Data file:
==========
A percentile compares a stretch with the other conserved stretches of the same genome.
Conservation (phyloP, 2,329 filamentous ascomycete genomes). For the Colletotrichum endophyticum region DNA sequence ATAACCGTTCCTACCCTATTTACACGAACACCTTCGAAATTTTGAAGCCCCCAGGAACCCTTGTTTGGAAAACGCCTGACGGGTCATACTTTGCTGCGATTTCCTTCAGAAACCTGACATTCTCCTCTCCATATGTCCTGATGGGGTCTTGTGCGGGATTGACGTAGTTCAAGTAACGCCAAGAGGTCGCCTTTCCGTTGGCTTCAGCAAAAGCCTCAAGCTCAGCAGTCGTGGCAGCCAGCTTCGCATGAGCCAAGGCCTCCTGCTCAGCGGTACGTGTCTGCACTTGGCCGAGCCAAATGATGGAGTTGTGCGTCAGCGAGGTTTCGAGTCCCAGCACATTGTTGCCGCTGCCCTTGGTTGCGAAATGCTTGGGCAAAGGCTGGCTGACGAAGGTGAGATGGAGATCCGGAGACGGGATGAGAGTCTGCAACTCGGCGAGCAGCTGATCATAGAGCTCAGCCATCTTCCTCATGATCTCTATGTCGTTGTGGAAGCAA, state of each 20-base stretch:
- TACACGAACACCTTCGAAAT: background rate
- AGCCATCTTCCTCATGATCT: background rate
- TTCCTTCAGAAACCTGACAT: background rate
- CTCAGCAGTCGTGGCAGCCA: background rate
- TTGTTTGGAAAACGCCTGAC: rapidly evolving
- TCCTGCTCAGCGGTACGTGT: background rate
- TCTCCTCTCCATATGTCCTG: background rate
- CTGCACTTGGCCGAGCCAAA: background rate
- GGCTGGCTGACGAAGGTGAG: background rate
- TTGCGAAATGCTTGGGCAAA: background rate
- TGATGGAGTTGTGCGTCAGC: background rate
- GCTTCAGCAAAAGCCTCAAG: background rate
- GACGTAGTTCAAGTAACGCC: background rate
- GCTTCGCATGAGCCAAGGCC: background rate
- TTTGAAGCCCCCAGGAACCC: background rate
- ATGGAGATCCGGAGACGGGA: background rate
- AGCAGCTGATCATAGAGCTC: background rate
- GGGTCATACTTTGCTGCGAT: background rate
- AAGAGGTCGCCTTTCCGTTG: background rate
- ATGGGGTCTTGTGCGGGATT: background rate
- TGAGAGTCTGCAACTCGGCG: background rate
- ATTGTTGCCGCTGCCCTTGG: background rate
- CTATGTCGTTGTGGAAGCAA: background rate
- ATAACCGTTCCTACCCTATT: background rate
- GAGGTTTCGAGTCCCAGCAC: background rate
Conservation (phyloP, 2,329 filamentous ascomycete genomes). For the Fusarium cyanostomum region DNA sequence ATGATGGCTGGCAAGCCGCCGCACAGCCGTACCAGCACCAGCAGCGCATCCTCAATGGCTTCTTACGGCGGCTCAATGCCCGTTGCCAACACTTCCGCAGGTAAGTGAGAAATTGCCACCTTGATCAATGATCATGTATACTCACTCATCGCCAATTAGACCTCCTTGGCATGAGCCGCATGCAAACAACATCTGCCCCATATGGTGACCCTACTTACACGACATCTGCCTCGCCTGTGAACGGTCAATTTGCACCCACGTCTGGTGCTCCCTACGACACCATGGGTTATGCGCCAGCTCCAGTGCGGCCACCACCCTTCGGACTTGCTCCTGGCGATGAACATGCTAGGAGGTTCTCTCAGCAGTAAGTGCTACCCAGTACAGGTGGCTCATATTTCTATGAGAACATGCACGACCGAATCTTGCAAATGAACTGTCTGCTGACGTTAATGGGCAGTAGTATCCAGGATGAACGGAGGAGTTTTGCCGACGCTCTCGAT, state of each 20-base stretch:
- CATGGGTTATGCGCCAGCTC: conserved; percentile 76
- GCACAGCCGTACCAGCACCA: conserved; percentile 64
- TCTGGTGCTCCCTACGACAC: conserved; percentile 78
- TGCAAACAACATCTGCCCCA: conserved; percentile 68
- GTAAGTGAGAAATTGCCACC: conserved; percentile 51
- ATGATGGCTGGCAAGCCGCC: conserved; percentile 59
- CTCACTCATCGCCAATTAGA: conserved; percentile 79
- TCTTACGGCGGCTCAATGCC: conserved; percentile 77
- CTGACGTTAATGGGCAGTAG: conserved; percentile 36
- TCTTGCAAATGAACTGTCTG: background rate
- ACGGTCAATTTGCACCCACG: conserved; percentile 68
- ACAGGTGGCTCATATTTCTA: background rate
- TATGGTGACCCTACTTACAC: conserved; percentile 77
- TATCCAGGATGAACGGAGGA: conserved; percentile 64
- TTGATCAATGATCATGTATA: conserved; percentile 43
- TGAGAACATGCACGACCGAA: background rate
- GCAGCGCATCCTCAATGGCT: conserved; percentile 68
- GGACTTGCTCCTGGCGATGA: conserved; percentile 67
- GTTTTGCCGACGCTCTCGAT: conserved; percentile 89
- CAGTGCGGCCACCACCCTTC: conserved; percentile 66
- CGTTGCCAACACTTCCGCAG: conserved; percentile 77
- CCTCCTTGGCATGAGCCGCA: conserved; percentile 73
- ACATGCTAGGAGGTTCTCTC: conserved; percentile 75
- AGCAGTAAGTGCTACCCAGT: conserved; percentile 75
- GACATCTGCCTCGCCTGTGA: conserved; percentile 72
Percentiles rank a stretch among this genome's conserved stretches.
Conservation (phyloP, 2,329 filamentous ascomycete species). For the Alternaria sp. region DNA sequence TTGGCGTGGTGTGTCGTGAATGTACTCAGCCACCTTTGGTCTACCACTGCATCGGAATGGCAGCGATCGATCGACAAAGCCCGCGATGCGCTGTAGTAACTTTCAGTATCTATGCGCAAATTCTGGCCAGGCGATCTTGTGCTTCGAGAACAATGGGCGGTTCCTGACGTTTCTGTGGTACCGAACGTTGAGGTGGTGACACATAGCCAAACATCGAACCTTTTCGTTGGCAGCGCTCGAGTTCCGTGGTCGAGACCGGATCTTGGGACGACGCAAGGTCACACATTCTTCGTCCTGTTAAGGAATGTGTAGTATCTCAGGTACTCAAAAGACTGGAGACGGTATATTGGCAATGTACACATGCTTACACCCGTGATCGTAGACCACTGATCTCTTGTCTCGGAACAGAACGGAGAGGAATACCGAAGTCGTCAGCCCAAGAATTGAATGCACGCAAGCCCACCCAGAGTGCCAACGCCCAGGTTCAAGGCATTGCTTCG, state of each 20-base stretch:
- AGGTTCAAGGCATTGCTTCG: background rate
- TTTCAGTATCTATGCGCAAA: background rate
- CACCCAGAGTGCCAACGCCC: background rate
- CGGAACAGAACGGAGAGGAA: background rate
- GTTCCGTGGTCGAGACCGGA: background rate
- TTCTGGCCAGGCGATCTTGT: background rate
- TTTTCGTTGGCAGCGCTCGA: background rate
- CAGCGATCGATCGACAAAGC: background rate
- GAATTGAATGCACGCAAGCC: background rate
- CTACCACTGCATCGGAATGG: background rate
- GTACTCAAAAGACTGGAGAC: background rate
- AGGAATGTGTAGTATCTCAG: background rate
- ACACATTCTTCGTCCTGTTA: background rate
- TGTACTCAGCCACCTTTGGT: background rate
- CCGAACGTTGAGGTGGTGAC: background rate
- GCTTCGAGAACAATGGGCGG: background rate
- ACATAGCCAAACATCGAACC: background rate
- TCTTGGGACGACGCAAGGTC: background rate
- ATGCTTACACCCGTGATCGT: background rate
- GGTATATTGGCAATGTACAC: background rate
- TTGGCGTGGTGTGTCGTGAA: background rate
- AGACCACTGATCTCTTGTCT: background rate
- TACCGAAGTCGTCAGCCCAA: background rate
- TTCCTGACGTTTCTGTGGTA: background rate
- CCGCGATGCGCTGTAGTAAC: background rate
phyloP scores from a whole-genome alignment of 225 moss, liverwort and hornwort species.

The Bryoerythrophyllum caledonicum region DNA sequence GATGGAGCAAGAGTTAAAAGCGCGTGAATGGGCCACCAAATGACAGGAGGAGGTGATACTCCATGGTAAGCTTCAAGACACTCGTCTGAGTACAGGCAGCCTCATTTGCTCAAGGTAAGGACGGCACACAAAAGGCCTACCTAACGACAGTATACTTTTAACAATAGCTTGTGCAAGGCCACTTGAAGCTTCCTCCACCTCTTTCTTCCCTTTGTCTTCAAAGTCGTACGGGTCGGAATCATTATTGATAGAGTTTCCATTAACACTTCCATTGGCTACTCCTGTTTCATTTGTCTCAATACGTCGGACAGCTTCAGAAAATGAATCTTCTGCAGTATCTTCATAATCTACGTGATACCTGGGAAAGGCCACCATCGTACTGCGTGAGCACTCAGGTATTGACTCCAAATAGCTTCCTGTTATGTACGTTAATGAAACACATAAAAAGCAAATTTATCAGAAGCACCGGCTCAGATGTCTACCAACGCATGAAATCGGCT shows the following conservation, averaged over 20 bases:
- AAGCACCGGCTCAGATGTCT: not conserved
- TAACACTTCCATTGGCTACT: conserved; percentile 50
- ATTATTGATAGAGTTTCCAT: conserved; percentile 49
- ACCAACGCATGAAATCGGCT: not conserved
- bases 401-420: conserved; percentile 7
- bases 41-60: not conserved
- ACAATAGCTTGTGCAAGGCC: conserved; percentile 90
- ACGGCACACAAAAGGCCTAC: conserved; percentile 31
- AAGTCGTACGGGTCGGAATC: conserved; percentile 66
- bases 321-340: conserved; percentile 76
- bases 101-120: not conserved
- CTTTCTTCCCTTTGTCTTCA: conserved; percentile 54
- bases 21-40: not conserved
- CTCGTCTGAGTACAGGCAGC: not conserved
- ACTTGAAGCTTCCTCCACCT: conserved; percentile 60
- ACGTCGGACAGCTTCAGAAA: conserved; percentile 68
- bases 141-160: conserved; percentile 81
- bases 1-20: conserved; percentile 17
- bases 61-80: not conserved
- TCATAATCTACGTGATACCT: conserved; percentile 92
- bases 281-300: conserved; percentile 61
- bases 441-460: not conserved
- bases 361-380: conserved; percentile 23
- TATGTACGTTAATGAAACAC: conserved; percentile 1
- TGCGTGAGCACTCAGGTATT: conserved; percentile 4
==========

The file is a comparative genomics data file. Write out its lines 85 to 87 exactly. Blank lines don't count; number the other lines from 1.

- ATTATTGATAGAGTTTCCAT: conserved; percentile 49
- ACCAACGCATGAAATCGGCT: not conserved
- bases 401-420: conserved; percentile 7